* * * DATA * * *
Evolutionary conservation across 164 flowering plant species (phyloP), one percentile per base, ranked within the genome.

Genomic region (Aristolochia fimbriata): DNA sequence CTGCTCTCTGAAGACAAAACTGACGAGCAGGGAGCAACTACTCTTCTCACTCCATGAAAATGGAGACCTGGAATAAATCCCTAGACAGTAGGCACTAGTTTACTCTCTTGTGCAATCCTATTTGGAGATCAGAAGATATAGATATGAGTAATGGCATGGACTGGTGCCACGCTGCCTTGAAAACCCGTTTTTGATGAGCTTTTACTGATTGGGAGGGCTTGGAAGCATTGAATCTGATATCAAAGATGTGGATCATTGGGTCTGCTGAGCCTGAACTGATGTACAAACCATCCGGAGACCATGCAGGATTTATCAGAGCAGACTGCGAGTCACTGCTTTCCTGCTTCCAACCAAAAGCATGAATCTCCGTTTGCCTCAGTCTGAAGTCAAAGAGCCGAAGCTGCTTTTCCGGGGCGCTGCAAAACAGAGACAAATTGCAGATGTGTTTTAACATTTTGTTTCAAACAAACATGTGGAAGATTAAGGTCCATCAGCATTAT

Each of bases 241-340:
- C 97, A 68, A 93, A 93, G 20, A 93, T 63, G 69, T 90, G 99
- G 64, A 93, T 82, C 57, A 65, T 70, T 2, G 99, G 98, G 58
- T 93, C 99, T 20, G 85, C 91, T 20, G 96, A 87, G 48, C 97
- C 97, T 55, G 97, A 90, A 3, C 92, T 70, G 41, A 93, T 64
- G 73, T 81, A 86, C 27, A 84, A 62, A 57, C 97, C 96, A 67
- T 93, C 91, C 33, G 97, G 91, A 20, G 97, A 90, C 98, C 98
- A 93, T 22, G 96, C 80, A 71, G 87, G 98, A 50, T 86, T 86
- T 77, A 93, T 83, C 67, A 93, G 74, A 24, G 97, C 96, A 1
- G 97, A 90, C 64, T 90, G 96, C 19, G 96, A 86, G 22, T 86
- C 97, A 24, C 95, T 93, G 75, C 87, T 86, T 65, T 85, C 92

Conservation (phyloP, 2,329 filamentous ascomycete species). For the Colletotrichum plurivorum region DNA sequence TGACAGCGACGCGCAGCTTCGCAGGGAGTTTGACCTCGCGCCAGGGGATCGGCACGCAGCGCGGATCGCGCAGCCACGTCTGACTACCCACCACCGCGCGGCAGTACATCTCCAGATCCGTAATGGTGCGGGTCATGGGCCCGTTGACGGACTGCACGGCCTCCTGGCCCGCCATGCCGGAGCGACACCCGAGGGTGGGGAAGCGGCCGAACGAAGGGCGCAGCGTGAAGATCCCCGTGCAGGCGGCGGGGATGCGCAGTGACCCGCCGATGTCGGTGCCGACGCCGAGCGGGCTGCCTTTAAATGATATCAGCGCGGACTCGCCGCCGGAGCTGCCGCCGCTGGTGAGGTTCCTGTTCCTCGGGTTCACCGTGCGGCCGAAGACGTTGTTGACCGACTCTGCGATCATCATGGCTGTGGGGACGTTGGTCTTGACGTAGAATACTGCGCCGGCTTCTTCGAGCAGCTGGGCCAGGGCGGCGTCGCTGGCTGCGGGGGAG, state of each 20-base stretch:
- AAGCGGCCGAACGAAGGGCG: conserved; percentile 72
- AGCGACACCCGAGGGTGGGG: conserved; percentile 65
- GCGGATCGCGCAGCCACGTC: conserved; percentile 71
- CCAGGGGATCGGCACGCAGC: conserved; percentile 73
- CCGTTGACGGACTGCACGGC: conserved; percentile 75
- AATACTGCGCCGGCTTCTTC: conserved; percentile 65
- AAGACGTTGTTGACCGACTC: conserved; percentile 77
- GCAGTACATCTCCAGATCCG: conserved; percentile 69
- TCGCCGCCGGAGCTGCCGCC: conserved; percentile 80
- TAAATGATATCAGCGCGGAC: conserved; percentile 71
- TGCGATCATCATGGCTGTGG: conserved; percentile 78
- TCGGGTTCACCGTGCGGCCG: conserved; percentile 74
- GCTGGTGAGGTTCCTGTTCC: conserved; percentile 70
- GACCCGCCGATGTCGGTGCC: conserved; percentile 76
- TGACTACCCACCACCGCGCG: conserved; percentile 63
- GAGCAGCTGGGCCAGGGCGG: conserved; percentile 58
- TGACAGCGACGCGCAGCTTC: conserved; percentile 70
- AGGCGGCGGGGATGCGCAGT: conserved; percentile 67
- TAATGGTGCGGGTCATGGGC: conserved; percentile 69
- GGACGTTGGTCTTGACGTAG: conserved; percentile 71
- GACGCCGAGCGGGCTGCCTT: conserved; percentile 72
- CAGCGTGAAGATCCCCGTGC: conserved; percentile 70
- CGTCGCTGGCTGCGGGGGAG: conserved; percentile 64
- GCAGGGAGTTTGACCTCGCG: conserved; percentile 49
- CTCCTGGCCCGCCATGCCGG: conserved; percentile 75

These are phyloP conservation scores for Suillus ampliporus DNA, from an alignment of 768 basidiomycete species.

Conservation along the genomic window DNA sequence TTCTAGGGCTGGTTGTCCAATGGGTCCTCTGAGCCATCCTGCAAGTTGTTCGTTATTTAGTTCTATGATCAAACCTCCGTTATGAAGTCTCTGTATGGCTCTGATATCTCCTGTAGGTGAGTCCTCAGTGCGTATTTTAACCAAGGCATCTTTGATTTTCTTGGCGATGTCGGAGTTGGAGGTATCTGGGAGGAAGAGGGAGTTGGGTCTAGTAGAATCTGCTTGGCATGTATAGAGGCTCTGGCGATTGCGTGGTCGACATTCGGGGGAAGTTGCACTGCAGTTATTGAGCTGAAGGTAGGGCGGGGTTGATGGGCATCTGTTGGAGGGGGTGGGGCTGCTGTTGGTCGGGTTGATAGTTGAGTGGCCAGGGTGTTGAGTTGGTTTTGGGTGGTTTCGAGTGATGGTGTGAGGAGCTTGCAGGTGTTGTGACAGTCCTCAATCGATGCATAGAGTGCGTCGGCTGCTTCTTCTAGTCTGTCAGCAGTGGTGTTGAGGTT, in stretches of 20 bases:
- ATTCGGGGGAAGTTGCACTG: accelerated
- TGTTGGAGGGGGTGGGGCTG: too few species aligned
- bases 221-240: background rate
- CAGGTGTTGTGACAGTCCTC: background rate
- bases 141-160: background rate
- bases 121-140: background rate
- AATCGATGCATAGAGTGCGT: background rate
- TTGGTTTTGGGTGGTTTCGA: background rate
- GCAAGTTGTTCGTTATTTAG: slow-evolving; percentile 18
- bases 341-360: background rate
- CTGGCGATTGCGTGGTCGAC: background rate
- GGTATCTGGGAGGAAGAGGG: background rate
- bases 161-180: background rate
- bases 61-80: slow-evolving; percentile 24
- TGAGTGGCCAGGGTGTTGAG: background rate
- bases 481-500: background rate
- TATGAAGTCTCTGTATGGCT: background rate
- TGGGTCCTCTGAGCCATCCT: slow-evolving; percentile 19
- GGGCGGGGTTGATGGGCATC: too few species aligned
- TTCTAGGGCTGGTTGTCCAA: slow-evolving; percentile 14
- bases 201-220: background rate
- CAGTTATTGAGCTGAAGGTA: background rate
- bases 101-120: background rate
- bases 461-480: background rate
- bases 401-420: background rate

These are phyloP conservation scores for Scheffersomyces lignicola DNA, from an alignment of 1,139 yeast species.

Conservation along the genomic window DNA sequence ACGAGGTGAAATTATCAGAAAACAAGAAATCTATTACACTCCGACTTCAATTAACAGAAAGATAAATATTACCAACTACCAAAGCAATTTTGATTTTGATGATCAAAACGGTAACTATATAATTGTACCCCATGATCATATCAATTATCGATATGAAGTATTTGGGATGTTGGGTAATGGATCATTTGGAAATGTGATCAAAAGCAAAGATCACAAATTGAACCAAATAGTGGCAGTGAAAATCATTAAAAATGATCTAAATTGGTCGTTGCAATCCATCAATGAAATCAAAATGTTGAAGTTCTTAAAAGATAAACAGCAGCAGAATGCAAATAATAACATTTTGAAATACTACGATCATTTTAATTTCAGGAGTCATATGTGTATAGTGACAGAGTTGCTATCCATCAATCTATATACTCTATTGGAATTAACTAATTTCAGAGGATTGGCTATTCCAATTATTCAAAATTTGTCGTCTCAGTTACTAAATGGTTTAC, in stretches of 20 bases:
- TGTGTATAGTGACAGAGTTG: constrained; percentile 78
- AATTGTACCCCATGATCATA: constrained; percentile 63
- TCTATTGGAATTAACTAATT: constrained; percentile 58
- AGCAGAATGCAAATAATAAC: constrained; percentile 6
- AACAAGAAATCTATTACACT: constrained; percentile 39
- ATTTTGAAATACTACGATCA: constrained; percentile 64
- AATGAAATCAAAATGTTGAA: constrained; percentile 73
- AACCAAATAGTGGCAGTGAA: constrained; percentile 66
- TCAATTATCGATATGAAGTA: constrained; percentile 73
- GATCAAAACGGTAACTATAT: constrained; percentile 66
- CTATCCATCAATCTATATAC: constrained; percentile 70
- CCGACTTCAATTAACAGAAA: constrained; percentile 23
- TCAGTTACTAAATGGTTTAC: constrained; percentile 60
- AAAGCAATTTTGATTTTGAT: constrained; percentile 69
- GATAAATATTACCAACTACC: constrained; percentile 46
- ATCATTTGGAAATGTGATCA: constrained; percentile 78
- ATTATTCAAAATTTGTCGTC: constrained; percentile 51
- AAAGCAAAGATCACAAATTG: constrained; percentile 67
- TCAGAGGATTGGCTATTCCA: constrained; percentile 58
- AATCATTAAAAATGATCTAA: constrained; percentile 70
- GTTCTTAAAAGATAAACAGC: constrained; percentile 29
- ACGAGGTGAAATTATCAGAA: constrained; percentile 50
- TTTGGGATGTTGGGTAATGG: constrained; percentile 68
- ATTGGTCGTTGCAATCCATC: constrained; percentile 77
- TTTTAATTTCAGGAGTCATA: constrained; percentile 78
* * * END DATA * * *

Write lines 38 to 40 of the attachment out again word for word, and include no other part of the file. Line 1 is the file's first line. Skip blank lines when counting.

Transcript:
- GCAGGGAGTTTGACCTCGCG: conserved; percentile 49
- CTCCTGGCCCGCCATGCCGG: conserved; percentile 75

These are phyloP conservation scores for Suillus ampliporus DNA, from an alignment of 768 basidiomycete species.